At the end of this exercise all the stories would have been classified into the different size buckets. Now what? Sample and figure out the time required to develop a small, medium, large and x-large. Start with one from each size-bucket and break them down into developer tasks, at the minute level possible. It is not too much to break down to a task level of even an hour’s work. Then estimate each of these minute tasks will calculate how long it will take, in real hours, to develop a small, a medium and so on.
Sampling is quite important in this process. It is good to start with random samples and then move on to boundary samples. From each bucket, pick ones that seem to be the largest and the smallest. Estimate these. How much do they vary? Is the smallest medium larger than the largest small? By how much? What is the variance within each bucket? Can the smallest and the largest in mediums still be called mediums?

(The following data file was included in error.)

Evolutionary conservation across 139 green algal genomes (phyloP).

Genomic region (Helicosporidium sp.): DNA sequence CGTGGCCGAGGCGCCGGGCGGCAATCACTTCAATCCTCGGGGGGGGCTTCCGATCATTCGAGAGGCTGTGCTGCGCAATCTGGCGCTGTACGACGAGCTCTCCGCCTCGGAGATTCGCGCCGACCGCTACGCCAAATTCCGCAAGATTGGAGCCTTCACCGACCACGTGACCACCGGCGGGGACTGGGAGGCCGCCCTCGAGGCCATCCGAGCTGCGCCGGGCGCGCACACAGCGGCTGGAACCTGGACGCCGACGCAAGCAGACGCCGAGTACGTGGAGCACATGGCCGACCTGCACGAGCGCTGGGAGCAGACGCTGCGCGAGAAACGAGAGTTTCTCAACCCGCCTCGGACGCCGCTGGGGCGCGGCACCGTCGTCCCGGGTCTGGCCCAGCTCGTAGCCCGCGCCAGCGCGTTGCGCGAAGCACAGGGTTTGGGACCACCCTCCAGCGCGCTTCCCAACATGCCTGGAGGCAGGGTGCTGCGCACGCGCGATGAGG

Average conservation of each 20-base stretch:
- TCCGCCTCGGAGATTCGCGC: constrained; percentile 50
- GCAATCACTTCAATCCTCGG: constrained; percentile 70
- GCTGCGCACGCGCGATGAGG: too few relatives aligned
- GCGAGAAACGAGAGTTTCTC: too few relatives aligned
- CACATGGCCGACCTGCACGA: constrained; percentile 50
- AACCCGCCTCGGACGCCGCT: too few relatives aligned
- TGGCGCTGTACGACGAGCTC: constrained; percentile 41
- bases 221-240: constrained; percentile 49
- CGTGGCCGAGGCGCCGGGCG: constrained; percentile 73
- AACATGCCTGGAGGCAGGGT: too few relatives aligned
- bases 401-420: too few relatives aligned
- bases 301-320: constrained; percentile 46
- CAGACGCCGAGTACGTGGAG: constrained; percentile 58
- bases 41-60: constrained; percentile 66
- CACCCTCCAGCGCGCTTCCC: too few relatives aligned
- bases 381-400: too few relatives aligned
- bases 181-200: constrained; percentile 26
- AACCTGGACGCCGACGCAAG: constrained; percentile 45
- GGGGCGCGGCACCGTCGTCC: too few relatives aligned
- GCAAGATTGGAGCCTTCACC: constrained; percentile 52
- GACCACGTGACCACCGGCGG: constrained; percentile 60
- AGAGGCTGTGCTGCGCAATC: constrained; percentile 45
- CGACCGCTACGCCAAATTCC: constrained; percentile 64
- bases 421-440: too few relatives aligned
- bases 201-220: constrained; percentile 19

Depending on the results of the above analysis, the buckets and the stories in them may have to be rearranged.
Once this exercise is over, we can now apply the real estimates from the samples to all the stories in a bucket to get an overall estimate of the size of the project. It is now time to step back and take stock of the budget, cost-benefit, approvals, schedule, road map and so on before progressing any further.